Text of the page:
June 11, 2012
- Pyrene–fluorene hybrids may form OLED materials
- Use valence-bond calculations to explain isocyanide structures
- A cholesteric liquid crystal–based probe senses moisture
- An acyclic container enhances drug solubility
- Luminogen aggregates emit red light in aqueous media
- Carbon nanotube-based devices “know” when fruits are ripe
Pyrene–fluorene hybrids may form OLED materials. Organic compounds with extended π-conjugation have unique properties that make them potential materials for use in electronic devices such as organic light-emitting diodes (OLEDs) that are used in television and mobile phone screens. Pyrene and fluorene compounds have promising optical and electrochemical properties and have sparked increasing interest in using them as active ingredients in OLEDs.
K. R. J. Thomas and coauthors at the Indian Institute of Technology Roorkee (India), and National Tsing Hua University (Hsinchu, Taiwan) combined the two structures to form a new class of materials. They synthesized a series of pyrene–fluorene hybrids and investigated their optical properties. They found that using an acetylene group as the linker between the pyrene and fluorene segments improved the hybrids’ properties by extending π-conjugation.
The number of fluorene groups on the pyrene core influences the absorption properties of the compounds: The monosubstituted derivatives absorb at the shortest wavelengths, and the tetrasubstituted at the longest. When they are exposed to visible light, the monosubstituted analogues emit bright blue light, and the tetrasubstituted molecules emit yellow light.
The series of pyrene–fluorene hybrids are efficient dopants in multilayered OLEDs. (J. Org. Chem., 2012, 77, 3921–3932, Chaya Pooput)
Use valence-bond calculations to explain isocyanide structures. W. Lieke first described isocyanides in the mid-19th century, but only with the advent of multicomponent reactions (e.g., the Ugi reaction) did they become useful. Several studies have compared two proposed structures for isocyanides: a carbene and a zwitterion.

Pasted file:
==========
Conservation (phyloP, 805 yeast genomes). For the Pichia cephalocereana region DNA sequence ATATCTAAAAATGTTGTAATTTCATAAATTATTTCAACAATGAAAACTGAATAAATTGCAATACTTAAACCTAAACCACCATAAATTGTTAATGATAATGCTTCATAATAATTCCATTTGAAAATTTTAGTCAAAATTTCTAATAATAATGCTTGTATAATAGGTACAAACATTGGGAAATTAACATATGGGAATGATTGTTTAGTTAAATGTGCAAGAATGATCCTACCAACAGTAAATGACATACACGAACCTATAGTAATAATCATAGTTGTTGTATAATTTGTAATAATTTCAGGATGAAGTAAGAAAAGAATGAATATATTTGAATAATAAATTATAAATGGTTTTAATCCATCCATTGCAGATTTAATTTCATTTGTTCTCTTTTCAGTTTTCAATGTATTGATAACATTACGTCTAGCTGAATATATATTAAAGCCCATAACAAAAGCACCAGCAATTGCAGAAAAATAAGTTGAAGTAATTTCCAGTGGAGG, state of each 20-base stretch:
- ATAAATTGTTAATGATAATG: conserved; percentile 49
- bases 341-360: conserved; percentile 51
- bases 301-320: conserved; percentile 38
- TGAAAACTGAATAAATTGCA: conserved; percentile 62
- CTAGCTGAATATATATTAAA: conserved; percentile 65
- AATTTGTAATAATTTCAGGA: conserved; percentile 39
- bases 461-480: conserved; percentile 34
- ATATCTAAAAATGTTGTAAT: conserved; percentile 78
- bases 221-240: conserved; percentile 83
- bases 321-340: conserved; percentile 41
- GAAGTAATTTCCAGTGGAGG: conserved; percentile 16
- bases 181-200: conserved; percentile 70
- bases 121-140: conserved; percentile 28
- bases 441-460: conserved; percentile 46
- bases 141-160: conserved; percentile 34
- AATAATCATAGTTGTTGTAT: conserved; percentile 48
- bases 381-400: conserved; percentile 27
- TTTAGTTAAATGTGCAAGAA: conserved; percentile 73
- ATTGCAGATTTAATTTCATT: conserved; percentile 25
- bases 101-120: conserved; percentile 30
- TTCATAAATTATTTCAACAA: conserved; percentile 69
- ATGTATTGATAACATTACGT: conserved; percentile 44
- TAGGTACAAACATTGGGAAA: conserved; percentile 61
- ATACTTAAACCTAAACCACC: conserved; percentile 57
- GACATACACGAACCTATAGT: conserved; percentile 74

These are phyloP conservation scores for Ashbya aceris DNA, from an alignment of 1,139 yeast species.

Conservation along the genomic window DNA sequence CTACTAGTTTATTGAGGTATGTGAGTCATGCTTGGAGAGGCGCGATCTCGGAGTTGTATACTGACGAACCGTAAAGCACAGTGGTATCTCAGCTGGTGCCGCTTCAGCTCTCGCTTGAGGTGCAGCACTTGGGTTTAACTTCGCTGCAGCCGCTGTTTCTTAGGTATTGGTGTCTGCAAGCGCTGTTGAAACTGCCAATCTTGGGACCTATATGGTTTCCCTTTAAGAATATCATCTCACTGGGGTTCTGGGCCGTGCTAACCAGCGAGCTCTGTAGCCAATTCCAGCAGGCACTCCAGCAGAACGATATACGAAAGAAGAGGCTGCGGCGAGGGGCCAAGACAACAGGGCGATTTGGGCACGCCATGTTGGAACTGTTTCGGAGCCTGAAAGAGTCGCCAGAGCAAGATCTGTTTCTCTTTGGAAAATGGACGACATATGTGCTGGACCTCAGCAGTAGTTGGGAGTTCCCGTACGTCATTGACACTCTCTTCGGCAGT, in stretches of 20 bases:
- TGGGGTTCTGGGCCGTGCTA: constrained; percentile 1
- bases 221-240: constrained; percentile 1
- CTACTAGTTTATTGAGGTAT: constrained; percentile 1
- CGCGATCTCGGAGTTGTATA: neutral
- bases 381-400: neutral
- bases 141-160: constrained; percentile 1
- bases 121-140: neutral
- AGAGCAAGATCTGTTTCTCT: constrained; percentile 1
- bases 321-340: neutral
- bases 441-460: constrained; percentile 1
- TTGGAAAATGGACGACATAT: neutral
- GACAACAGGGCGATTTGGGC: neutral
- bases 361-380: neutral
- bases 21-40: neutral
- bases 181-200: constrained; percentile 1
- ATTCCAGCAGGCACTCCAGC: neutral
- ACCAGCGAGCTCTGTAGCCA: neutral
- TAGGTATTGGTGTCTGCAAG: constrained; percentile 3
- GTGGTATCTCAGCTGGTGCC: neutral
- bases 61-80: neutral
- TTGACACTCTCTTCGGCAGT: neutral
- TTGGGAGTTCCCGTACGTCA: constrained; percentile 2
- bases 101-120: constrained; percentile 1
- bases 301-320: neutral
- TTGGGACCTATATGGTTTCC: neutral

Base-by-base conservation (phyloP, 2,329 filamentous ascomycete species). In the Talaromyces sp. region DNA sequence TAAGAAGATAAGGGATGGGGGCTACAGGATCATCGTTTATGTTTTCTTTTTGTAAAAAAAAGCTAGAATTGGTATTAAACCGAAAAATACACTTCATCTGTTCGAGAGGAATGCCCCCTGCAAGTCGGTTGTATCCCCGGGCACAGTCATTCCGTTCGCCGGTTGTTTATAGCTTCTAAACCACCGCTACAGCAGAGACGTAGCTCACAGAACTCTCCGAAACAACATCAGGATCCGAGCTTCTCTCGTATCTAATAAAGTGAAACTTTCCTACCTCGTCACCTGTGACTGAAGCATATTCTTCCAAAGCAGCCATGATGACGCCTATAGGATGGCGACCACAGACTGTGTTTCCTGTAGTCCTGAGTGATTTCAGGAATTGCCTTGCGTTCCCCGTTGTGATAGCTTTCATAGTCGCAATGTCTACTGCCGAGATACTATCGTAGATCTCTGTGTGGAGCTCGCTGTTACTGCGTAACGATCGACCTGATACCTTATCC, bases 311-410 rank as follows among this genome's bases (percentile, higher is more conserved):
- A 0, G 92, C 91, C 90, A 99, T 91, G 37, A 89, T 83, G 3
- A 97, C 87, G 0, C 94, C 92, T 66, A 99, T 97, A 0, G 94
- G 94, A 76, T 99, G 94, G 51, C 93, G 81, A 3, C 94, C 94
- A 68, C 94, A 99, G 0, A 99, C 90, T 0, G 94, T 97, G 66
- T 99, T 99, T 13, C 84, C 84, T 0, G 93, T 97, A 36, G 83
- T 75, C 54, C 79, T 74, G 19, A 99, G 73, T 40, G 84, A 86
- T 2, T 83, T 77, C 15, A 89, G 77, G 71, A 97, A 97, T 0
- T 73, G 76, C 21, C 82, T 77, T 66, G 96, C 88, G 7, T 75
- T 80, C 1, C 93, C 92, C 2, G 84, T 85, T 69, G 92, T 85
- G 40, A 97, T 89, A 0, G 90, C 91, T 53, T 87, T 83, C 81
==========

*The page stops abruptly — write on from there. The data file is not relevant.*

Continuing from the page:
B. Braïda, P. Fleurat-Lessard, and coauthors at École Normale SupÉrieure de Lyon, École Nationale SupÉrieure de Techniques AvancÉes (Paris), Pierre and Marie Curie University (Paris), and UniversitÉ de Paris-Sud (Orsay, France) report a valence-bond technique to describe isocyanides. They used the breathing orbital valence bond (BOVB) method with XMVB ab initio software to model the π-system of four possible mesomeric isocyanide forms (1–4).
The authors showed that structure 1 (the carbene form) is the dominant component (50–55%) and that the structure of the R group (e.g., alkyl, vinyl, and aryl) does not affect this result. Zwitterionic form 2 is second (24–29%), and structures 3 and 4 contribute ≈10% each. There is no significant change in the isocyanide structure in the gas phase or in solvents such as water or CH2Cl2.
The authors also calculated resonance and stabilization energies that indicated that structure 2 stabilizes carbene form 1 by nitrogen lone pair delocalization. Linear geometry is necessary for the dominant carbene form to mix efficiently with the triply bonded zwitterionic form and to maximize the resonance energy arising from this mixing. (New J. Chem. 2012, 36, 1137–1140; JosÉ C. Barros)
A cholesteric liquid crystal–based probe senses moisture. Battery-free humidity sensors with visible indicators would be useful tools for the pharmaceutical and food-packing industries.
Because of their unique structures, cholesteric liquid crystals (CLCs) can reflect circularly polarized light at a specific wavelength. A. P. H. J. Schenning and coauthors at Eindhoven University of Technology (The Netherlands) and Queen Mary University of London used this CLC property to make printable moisture sensors that change color in response to changes in environmental humidity.
The authors first selected building blocks for the CLC polymer film. Molecules 1 and 2 have reactive cross-linkable ends and chiral centers, whereas the carboxylic acid groups in 3 and 4 provide hydrogen-bonding sites. Compound 5 was added to lower the crystalline–nematic phase transition temperature.
The researchers bar-sorted a solution of the monomers onto a polyimide-coated glass slide, and the monomers were photopolymerized. Treating the polymer with KOH solution converted it into a hygroscopic potassium salt form. The dried hygroscopic film showed a green-selective reflection band (SRB). When it absorbed water, its color gradually changed to red as a result of a change in its helical aggregation. The SRB shift can be correlated to relative humidity (RH). UV–vis transmission spectroscopy showed a wide detection range of 3−83% RH. The authors studied SRB film changes at different temperatures and observed distinct responses.